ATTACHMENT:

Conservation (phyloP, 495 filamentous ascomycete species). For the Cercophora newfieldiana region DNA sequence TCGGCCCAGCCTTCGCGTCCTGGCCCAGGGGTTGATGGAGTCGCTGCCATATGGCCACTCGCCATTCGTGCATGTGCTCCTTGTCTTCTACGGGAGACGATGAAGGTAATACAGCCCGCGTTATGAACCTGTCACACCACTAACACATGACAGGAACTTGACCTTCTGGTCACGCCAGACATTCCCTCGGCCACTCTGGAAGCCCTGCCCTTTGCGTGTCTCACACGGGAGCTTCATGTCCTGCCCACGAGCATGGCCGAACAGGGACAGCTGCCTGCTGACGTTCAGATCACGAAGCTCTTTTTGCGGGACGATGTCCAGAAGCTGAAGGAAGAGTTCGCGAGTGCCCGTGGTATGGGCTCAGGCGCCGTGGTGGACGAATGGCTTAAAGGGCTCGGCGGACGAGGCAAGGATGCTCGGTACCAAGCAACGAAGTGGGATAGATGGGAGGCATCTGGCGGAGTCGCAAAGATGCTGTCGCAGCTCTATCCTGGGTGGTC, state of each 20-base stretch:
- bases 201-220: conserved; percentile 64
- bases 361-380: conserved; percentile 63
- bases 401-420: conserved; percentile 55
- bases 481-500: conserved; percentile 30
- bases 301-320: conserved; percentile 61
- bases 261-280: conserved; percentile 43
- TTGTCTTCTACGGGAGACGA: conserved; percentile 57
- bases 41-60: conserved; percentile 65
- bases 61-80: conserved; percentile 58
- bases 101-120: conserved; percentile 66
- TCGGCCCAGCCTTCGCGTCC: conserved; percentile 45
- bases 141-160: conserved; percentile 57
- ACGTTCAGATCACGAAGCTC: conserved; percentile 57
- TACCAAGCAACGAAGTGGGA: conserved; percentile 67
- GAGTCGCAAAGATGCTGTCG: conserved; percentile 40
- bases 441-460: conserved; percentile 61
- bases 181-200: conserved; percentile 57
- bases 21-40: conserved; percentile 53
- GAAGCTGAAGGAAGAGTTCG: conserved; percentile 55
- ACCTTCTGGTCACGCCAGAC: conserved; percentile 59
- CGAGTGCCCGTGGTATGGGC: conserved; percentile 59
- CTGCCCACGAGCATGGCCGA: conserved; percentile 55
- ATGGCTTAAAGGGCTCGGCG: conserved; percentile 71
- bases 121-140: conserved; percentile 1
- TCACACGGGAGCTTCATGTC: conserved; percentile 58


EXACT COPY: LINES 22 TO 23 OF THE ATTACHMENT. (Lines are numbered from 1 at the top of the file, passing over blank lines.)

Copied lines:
- CGAGTGCCCGTGGTATGGGC: conserved; percentile 59
- CTGCCCACGAGCATGGCCGA: conserved; percentile 55